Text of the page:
Mark Hunacek reviews Learning Modern Algebra by Al Cuoco and Joseph J. Rotman as part of MAA Reviews. This is an interesting, wellwritten book, in search of an appropriate course in which it could be used as a text. From the title, one would think that it was intended primarily as a text for an introductory abstract algebra course, but using it that way would require a fairly radical overhaul of the traditional syllabus of such a course. This is intentional: the authors make clear in the Preface to the book that they believe that this traditional syllabus (namely number theory, followed by groups and then rings) to be not only “totally inadequate for future teachers of high school mathematics” but also “unsatisfying for other mathematics students” as well. They propose that abstract algebra should be taught in two semesters: number theory and rings in the first, groups and linear algebra in the second. Even for such a course, however, this book would likely not be appropriate for both semesters; it covers a lot of number theory and ring theory, but very little group theory and linear algebra. (More about the specific contents later.) The primary intended audience of the book is future high school teachers. The authors take great pains to relate the material covered here to subjects that are taught in high school mathematics classes. And not just high school algebra classes: there is, for example, a fairly lengthy and quite detailed section on straightedge and compass constructions, including statements and (at least partial, and often full) proofs of many sophisticated results regarding impossible constructions. Read the full review here.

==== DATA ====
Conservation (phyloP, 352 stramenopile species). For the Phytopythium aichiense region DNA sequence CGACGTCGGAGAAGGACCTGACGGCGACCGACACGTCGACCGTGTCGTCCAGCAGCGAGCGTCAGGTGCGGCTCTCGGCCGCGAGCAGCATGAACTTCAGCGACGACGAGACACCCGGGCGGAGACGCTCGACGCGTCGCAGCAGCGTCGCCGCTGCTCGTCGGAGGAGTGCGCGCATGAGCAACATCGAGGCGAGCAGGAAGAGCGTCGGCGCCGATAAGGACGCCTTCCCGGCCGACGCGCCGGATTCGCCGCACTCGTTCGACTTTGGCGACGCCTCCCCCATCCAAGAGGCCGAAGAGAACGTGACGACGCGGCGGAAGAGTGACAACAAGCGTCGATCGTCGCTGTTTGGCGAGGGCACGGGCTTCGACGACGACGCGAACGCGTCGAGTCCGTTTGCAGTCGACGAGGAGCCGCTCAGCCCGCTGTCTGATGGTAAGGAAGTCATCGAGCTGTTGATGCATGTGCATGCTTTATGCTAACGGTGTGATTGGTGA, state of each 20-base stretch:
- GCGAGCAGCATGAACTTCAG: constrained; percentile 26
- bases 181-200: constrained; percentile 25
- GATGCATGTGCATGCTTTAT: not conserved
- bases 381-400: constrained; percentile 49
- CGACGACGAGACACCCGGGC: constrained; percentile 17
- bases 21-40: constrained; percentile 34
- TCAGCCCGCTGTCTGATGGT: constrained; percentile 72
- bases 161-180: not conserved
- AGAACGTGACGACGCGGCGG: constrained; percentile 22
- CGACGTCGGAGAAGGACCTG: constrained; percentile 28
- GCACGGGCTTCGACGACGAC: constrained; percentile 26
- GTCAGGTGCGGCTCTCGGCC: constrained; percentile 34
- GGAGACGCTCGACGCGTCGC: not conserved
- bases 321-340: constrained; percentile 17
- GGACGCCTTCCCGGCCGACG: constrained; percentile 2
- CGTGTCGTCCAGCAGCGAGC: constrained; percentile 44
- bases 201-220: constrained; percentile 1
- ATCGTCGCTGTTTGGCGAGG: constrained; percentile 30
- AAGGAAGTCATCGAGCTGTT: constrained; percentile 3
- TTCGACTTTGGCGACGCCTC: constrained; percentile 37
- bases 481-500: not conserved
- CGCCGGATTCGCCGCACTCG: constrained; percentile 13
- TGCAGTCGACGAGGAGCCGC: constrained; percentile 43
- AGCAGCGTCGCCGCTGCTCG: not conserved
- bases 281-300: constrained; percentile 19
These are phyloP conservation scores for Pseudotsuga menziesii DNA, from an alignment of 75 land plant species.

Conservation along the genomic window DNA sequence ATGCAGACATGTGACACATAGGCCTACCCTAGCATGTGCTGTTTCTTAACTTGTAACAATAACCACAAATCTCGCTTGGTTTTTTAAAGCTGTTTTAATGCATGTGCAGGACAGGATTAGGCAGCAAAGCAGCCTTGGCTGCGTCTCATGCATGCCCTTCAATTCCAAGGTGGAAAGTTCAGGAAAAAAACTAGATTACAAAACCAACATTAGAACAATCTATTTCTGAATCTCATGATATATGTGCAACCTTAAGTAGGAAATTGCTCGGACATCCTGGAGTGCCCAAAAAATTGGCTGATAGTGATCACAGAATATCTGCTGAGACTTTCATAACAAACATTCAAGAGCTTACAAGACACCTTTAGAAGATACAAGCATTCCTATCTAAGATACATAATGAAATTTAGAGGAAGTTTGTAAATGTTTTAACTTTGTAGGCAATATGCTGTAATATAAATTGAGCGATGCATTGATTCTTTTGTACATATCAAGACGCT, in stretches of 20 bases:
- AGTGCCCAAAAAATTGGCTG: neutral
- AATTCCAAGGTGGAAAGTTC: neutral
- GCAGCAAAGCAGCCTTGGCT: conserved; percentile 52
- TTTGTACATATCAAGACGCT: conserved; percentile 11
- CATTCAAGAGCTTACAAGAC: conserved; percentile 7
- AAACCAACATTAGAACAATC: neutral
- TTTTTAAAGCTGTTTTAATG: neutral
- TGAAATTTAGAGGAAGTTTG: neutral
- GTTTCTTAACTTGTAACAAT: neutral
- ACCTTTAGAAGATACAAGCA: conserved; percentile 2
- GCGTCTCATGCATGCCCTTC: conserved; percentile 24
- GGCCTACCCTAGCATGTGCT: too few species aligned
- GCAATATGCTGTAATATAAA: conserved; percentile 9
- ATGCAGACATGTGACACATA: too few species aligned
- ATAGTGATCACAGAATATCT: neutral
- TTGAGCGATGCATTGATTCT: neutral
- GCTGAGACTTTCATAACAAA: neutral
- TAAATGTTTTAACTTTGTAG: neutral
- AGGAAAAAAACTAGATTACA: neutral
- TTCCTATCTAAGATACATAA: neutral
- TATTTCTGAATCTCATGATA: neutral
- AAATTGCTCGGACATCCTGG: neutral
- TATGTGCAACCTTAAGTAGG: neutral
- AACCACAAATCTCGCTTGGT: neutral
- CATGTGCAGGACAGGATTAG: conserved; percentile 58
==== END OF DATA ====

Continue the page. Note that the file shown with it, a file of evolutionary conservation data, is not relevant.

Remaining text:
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Friday, August 30, 2013
MAA Review of Learning Modern Algebra
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